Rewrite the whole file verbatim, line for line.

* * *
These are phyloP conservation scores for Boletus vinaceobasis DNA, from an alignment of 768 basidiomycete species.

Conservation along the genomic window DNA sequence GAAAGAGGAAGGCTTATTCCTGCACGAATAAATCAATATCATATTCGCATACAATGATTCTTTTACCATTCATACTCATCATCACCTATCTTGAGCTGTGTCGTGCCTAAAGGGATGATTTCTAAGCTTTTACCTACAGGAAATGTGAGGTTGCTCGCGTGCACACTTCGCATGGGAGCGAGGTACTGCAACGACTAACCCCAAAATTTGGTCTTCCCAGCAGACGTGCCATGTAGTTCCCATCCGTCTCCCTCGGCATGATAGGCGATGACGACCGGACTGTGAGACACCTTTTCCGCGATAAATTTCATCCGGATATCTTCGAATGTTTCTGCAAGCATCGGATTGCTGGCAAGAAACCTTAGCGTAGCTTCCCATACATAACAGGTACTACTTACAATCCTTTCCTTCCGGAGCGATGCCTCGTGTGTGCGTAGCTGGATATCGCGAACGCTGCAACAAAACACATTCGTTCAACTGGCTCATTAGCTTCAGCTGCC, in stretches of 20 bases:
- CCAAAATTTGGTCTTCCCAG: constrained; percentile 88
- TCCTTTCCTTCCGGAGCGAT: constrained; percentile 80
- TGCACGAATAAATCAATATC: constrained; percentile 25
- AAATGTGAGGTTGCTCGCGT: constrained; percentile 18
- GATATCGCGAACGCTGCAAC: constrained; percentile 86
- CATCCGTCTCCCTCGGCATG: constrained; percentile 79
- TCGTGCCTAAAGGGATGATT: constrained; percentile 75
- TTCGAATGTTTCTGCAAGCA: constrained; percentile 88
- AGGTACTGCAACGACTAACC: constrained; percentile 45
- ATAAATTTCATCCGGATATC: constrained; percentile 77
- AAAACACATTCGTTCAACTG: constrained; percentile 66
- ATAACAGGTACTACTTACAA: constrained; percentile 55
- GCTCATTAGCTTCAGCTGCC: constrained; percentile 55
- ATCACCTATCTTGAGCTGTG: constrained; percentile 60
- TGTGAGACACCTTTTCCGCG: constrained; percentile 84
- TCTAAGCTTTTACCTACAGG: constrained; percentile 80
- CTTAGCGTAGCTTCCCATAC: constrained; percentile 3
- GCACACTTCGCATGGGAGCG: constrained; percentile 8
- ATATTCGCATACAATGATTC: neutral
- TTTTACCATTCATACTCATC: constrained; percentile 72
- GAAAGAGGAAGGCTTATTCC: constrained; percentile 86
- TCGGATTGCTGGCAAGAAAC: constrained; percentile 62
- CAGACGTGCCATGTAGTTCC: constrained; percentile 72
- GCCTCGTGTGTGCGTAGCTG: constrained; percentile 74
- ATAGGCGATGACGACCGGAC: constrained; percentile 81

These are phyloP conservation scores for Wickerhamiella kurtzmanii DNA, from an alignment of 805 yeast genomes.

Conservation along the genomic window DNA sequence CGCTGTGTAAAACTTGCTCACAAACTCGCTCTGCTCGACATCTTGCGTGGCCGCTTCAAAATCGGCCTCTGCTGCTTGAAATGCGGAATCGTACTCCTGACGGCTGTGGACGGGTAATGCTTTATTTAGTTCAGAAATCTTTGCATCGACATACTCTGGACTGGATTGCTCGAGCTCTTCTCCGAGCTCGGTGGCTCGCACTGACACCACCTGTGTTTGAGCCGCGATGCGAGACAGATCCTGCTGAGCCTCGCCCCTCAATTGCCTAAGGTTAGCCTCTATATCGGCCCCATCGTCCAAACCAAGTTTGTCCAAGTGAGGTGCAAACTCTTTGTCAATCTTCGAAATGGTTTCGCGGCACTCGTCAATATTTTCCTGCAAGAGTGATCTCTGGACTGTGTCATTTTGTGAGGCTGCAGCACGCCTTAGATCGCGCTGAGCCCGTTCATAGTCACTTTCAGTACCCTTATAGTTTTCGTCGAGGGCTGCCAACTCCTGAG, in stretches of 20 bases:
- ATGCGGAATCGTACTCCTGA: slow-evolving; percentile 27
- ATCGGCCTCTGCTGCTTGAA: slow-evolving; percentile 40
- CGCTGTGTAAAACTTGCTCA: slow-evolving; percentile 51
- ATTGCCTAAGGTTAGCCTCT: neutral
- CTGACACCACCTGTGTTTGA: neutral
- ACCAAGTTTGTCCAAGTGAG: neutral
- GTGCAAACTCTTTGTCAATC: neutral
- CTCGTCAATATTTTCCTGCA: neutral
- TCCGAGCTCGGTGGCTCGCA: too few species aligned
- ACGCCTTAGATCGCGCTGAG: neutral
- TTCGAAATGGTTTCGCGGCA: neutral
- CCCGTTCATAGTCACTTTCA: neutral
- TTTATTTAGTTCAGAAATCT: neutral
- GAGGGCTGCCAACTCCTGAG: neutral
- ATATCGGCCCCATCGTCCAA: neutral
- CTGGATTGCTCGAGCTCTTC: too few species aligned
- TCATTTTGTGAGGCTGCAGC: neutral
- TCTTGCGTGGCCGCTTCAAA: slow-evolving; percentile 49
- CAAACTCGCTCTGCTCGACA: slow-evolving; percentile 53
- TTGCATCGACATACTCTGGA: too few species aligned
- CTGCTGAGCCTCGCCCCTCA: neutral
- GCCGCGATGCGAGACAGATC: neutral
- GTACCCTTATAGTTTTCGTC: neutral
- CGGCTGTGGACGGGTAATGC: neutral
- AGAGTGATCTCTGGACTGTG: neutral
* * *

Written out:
These are phyloP conservation scores for Boletus vinaceobasis DNA, from an alignment of 768 basidiomycete species.

Conservation along the genomic window DNA sequence GAAAGAGGAAGGCTTATTCCTGCACGAATAAATCAATATCATATTCGCATACAATGATTCTTTTACCATTCATACTCATCATCACCTATCTTGAGCTGTGTCGTGCCTAAAGGGATGATTTCTAAGCTTTTACCTACAGGAAATGTGAGGTTGCTCGCGTGCACACTTCGCATGGGAGCGAGGTACTGCAACGACTAACCCCAAAATTTGGTCTTCCCAGCAGACGTGCCATGTAGTTCCCATCCGTCTCCCTCGGCATGATAGGCGATGACGACCGGACTGTGAGACACCTTTTCCGCGATAAATTTCATCCGGATATCTTCGAATGTTTCTGCAAGCATCGGATTGCTGGCAAGAAACCTTAGCGTAGCTTCCCATACATAACAGGTACTACTTACAATCCTTTCCTTCCGGAGCGATGCCTCGTGTGTGCGTAGCTGGATATCGCGAACGCTGCAACAAAACACATTCGTTCAACTGGCTCATTAGCTTCAGCTGCC, in stretches of 20 bases:
- CCAAAATTTGGTCTTCCCAG: constrained; percentile 88
- TCCTTTCCTTCCGGAGCGAT: constrained; percentile 80
- TGCACGAATAAATCAATATC: constrained; percentile 25
- AAATGTGAGGTTGCTCGCGT: constrained; percentile 18
- GATATCGCGAACGCTGCAAC: constrained; percentile 86
- CATCCGTCTCCCTCGGCATG: constrained; percentile 79
- TCGTGCCTAAAGGGATGATT: constrained; percentile 75
- TTCGAATGTTTCTGCAAGCA: constrained; percentile 88
- AGGTACTGCAACGACTAACC: constrained; percentile 45
- ATAAATTTCATCCGGATATC: constrained; percentile 77
- AAAACACATTCGTTCAACTG: constrained; percentile 66
- ATAACAGGTACTACTTACAA: constrained; percentile 55
- GCTCATTAGCTTCAGCTGCC: constrained; percentile 55
- ATCACCTATCTTGAGCTGTG: constrained; percentile 60
- TGTGAGACACCTTTTCCGCG: constrained; percentile 84
- TCTAAGCTTTTACCTACAGG: constrained; percentile 80
- CTTAGCGTAGCTTCCCATAC: constrained; percentile 3
- GCACACTTCGCATGGGAGCG: constrained; percentile 8
- ATATTCGCATACAATGATTC: neutral
- TTTTACCATTCATACTCATC: constrained; percentile 72
- GAAAGAGGAAGGCTTATTCC: constrained; percentile 86
- TCGGATTGCTGGCAAGAAAC: constrained; percentile 62
- CAGACGTGCCATGTAGTTCC: constrained; percentile 72
- GCCTCGTGTGTGCGTAGCTG: constrained; percentile 74
- ATAGGCGATGACGACCGGAC: constrained; percentile 81

These are phyloP conservation scores for Wickerhamiella kurtzmanii DNA, from an alignment of 805 yeast genomes.

Conservation along the genomic window DNA sequence CGCTGTGTAAAACTTGCTCACAAACTCGCTCTGCTCGACATCTTGCGTGGCCGCTTCAAAATCGGCCTCTGCTGCTTGAAATGCGGAATCGTACTCCTGACGGCTGTGGACGGGTAATGCTTTATTTAGTTCAGAAATCTTTGCATCGACATACTCTGGACTGGATTGCTCGAGCTCTTCTCCGAGCTCGGTGGCTCGCACTGACACCACCTGTGTTTGAGCCGCGATGCGAGACAGATCCTGCTGAGCCTCGCCCCTCAATTGCCTAAGGTTAGCCTCTATATCGGCCCCATCGTCCAAACCAAGTTTGTCCAAGTGAGGTGCAAACTCTTTGTCAATCTTCGAAATGGTTTCGCGGCACTCGTCAATATTTTCCTGCAAGAGTGATCTCTGGACTGTGTCATTTTGTGAGGCTGCAGCACGCCTTAGATCGCGCTGAGCCCGTTCATAGTCACTTTCAGTACCCTTATAGTTTTCGTCGAGGGCTGCCAACTCCTGAG, in stretches of 20 bases:
- ATGCGGAATCGTACTCCTGA: slow-evolving; percentile 27
- ATCGGCCTCTGCTGCTTGAA: slow-evolving; percentile 40
- CGCTGTGTAAAACTTGCTCA: slow-evolving; percentile 51
- ATTGCCTAAGGTTAGCCTCT: neutral
- CTGACACCACCTGTGTTTGA: neutral
- ACCAAGTTTGTCCAAGTGAG: neutral
- GTGCAAACTCTTTGTCAATC: neutral
- CTCGTCAATATTTTCCTGCA: neutral
- TCCGAGCTCGGTGGCTCGCA: too few species aligned
- ACGCCTTAGATCGCGCTGAG: neutral
- TTCGAAATGGTTTCGCGGCA: neutral
- CCCGTTCATAGTCACTTTCA: neutral
- TTTATTTAGTTCAGAAATCT: neutral
- GAGGGCTGCCAACTCCTGAG: neutral
- ATATCGGCCCCATCGTCCAA: neutral
- CTGGATTGCTCGAGCTCTTC: too few species aligned
- TCATTTTGTGAGGCTGCAGC: neutral
- TCTTGCGTGGCCGCTTCAAA: slow-evolving; percentile 49
- CAAACTCGCTCTGCTCGACA: slow-evolving; percentile 53
- TTGCATCGACATACTCTGGA: too few species aligned
- CTGCTGAGCCTCGCCCCTCA: neutral
- GCCGCGATGCGAGACAGATC: neutral
- GTACCCTTATAGTTTTCGTC: neutral
- CGGCTGTGGACGGGTAATGC: neutral
- AGAGTGATCTCTGGACTGTG: neutral